Consider a market consisting of a set B of buyers and a set A of divisible goods. Assume A = n and B = n′. We are given for each buyer i the amount e_{i} of money she possesses and for each good j the amount b_{j} of this good. In addition, we are given the utility functions of the buyers. Our critical assumption is that these functions are linear. Let u_{ij} denote the utility derived by i on obtaining a unit amount of good j. Thus if the buyer i is given x_{ij} units of good j, for 1 ≤ j ≤ n, then the happiness she derives is
∑_{j=1}^{n}u_{ij}x_{ij} —— (1)
Prices p_{1}, . . . , p_{n} of the goods are said to be market clearing prices if, after each buyer is assigned an optimal basket of goods relative to these prices, there is no surplus or deficiency of any of the goods. So, is it possible to compute such prices in polynomial time?
First observe that without loss of generality, we may assume that each b_{j} is unit – by scaling the u_{ij}’s appropriately. The u_{ij}’s and e_{i}’s are in general rational; by scaling appropriately, they may be assumed to be integral. By making the mild assumption that each good has a potential buyer, i.e., a buyer who derives nonzero utility from this good. Under this assumption, market clearing prices do exist.
It turns out that equilibrium allocations for Fisher’s linear case are captured as optimal solutions to a remarkable convex program, the Eisenberg–Gale convex program.
A convex program whose optimal solution is an equilibrium allocation must have as constraints the packing constraints on the x_{ij}’s. Furthermore, its objective function, which attempts to maximize utilities derived, should satisfy the following:
 If the utilities of any buyer are scaled by a constant, the optimal allocation remains unchanged.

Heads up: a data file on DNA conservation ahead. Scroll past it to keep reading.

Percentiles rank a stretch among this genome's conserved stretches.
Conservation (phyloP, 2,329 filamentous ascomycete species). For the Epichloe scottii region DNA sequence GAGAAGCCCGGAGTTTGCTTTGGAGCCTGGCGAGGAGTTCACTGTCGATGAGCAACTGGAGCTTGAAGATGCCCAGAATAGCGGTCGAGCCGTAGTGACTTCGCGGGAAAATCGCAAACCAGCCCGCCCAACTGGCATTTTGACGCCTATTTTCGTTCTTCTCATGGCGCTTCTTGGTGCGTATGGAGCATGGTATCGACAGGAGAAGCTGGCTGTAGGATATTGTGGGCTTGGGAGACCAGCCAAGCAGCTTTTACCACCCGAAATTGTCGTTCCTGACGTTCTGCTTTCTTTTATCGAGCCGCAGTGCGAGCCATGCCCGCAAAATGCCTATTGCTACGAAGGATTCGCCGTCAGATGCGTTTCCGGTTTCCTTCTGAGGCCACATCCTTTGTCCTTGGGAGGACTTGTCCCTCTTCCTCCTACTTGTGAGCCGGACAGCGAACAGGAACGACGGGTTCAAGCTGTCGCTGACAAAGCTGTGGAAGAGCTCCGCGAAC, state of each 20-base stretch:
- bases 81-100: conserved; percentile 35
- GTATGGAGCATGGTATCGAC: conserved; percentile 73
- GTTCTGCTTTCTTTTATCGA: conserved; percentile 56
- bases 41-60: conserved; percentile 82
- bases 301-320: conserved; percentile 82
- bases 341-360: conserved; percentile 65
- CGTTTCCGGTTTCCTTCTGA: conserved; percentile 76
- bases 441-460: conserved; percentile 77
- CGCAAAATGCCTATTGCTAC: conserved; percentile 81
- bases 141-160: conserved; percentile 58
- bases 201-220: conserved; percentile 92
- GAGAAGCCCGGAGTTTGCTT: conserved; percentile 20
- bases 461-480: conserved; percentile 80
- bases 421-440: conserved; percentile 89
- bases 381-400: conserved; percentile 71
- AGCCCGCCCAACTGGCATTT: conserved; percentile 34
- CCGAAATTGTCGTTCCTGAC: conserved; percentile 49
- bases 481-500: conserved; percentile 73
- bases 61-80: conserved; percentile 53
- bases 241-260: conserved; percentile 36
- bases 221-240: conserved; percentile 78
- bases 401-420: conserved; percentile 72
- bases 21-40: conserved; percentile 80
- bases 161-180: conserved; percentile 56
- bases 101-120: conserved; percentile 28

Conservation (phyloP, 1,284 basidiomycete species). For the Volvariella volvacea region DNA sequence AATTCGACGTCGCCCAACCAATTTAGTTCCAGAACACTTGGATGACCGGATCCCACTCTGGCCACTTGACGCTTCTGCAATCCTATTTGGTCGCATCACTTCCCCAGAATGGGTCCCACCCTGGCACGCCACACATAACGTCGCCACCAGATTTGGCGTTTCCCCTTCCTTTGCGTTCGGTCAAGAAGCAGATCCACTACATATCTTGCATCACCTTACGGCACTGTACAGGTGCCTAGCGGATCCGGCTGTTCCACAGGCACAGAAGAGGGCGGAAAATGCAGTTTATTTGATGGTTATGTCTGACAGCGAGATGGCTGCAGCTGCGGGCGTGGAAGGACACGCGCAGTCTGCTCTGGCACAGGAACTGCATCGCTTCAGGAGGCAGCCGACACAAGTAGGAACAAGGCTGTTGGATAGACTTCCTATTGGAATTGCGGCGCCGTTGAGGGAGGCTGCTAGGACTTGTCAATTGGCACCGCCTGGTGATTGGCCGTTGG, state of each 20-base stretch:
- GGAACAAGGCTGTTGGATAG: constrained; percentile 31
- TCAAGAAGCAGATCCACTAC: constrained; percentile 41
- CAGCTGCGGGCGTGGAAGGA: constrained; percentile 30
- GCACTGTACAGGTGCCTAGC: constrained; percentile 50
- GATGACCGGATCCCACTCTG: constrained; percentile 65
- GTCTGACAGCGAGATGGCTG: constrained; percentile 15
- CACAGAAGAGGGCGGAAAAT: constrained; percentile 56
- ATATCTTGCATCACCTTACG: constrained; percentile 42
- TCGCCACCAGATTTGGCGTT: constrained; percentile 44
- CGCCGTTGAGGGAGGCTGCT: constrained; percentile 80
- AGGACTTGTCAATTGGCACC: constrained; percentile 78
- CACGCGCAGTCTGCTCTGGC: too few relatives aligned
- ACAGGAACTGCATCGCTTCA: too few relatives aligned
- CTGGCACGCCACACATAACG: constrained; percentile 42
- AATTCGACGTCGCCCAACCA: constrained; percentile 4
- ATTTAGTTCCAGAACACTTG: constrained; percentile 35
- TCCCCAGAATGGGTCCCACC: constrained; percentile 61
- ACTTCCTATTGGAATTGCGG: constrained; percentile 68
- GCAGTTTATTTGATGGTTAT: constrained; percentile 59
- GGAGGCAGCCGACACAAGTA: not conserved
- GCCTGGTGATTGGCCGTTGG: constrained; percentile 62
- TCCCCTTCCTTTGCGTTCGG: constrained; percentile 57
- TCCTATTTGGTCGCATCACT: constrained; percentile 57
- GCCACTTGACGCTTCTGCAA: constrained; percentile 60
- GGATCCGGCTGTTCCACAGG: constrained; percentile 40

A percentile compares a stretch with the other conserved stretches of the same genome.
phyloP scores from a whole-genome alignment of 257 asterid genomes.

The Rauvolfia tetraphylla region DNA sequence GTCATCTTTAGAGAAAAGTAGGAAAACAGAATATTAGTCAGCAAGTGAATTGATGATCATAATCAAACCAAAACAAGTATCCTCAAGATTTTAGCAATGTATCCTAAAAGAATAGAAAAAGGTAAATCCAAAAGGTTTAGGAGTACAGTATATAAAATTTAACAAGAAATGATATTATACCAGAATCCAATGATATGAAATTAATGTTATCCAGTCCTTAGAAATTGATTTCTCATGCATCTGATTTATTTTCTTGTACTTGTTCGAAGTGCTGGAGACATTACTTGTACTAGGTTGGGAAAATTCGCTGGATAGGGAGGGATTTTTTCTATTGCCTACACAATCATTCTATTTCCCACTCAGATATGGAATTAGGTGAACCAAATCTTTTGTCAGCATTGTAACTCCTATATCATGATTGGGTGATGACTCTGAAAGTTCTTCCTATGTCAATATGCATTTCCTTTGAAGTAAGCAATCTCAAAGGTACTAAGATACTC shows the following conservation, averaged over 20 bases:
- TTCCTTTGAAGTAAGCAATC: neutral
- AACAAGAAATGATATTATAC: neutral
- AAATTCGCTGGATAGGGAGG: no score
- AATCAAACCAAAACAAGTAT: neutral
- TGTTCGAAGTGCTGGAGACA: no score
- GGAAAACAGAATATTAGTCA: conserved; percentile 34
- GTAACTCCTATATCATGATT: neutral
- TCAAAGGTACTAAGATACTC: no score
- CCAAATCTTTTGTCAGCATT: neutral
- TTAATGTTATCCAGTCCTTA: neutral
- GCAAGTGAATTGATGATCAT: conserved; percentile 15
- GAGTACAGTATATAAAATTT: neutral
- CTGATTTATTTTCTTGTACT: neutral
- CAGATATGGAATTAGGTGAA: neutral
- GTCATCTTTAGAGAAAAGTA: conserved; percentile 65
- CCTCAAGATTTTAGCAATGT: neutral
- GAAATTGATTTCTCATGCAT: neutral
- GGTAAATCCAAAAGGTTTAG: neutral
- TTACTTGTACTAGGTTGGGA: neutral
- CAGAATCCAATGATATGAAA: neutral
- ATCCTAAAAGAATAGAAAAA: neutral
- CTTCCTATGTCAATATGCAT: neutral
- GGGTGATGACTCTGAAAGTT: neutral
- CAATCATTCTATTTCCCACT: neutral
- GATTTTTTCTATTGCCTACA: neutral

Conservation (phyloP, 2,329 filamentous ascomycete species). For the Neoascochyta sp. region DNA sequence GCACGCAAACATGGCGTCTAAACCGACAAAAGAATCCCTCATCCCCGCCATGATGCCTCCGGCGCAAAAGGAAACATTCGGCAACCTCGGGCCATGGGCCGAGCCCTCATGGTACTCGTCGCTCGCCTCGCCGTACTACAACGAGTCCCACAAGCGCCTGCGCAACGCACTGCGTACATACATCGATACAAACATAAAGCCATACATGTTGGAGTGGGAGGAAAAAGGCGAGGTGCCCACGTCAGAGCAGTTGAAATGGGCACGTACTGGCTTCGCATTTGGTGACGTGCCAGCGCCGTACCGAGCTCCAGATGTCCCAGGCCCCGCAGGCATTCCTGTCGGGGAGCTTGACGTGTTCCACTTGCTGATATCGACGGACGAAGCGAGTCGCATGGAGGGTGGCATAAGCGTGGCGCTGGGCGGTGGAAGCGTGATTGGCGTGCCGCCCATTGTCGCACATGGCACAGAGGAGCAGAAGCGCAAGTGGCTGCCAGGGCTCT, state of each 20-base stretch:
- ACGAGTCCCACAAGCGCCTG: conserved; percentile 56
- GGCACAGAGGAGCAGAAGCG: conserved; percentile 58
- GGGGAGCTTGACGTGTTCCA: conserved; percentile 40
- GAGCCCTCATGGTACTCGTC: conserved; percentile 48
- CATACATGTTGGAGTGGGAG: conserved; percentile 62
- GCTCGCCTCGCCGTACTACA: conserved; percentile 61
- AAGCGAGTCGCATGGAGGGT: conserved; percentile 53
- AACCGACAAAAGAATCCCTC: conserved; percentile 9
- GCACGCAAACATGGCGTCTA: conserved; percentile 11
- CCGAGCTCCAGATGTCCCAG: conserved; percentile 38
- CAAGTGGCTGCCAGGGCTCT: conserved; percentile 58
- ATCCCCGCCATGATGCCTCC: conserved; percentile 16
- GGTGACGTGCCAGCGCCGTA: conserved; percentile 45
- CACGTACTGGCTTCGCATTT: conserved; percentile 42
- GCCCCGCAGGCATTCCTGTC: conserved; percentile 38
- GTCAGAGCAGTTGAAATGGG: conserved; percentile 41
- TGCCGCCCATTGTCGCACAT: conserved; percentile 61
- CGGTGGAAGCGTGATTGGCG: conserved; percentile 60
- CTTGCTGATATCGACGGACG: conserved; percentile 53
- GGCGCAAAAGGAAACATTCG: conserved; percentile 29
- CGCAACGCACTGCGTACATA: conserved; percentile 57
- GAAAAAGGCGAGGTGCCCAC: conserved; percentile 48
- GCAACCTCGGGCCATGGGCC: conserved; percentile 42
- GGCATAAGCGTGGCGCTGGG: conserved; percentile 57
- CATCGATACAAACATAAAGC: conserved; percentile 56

If the money of a buyer b is split among two new buyers whose utility functions are the same as that of b then sum of the optimal allocations of the new buyers should be an optimal allocation for b.
The money weighted geometric mean of buyers’ utilities satisfies both these conditions:
max (∏_{i∈A}u_{iei})^{1/∑iei} —– (2)
then, the following objective function is equivalent:
max (∏_{i∈A}u_{iei}) —– (3)
Its log is used in the Eisenberg–Gale convex program:
maximize, ∑_{i=1}^{n’}e_{i}logu_{i}
subject to
u_{i} = ∑_{j=1}^{n}u_{ij}x_{ij} ∀ i ∈ B
∑_{i=1}^{n’} x_{ij} ≤ 1 ∀ j ∈ A
x_{ij} ≥ 0 ∀ i ∈ B, j ∈ A —– (4)
where x_{ij} is the amount of good j allocated to buyer i. Interpret Lagrangian variables, say p_{j}’s, corresponding to the second set of conditions as prices of goods. Optimal solutions to x_{ij}’s and p_{j}’s must satisfy the following:

 ∀ j ∈ A : p_{j }≥ 0
 ∀ j ∈ A : p_{j }> 0 ⇒ ∑_{i∈A} x_{ij }= 1
 ∀ i ∈ B, j ∈ A : u_{ij}/p_{j} ≤ ∑_{j∈A}u_{ij}x_{ij}/e_{i}
 ∀ i ∈ B, j ∈ A : x_{ij} > 0 ⇒ u_{ij}/p_{j} = ∑_{j∈A}u_{ij}x_{ij}/e_{i}
From these conditions, one can derive that an optimal solution to convex program (4) must satisfy the market clearing conditions.
For the linear case of Fisher’s model:
 If each good has a potential buyer, equilibrium exists.
 The set of equilibrium allocations is convex.
 Equilibrium utilities and prices are unique.
 If all u_{ij}’s and e_{i}’s are rational, then equilibrium allocations and prices are also rational. Moreover, they can be written using polynomially many bits in the length of the instance.
Corresponding to good j there is a buyer i such that u_{ij} > 0. By the third condition as stated above,
p_{j} ≥ e_{i}u_{ij}/∑_{j}u_{ij}x_{ij} > 0
By the second condition, ∑_{i∈A} x_{ij }= 1, implying that prices of all goods are positive and all goods are fully sold. The third and fourth conditions imply that if buyer i gets good j then j must be among the goods that give buyer i maximum utility per unit money spent at current prices. Hence each buyer gets only a bundle consisting of her most desired goods, i.e., an optimal bundle.
The fourth condition is equivalent to
∀ i ∈ B, j ∈ A : e_{i}u_{ij}x_{ij}/∑_{j∈A}u_{ij}x_{ij} = p_{j}x_{ij}
Summing over all j
∀ i ∈ B : e_{i}∑_{j} u_{ij}x_{ij}/∑_{j∈A}u_{ij}x_{ij} = p_{j}x_{ij}
⇒ ∀ i ∈ B : e_{i} = ∑_{j}p_{j}x_{ij}
Hence the money of each buyer is fully spent completing the proof that market equilibrium exists. Since each equilibrium allocation is an optimal solution to the EisenbergGale convex program, the set of equilibrium allocations must form a convex set. Since log is a strictly concave function, if there is more than one equilibrium, the utility derived by each buyer must be the same in all equilibria. This fact, together with the fourth condition, gives that the equilibrium prices are unique.
Nash Theorem guarantees that the problem of finding a Nash equilibrium in a noncooperative game in normal form is a total search problem. Arrow and Debreu Theorem gives sufficient conditions under which an exchange economy has an equilibrium. Therefore, under suitable sufficient conditions, the problem of finding a market equilibrium is a total search problem.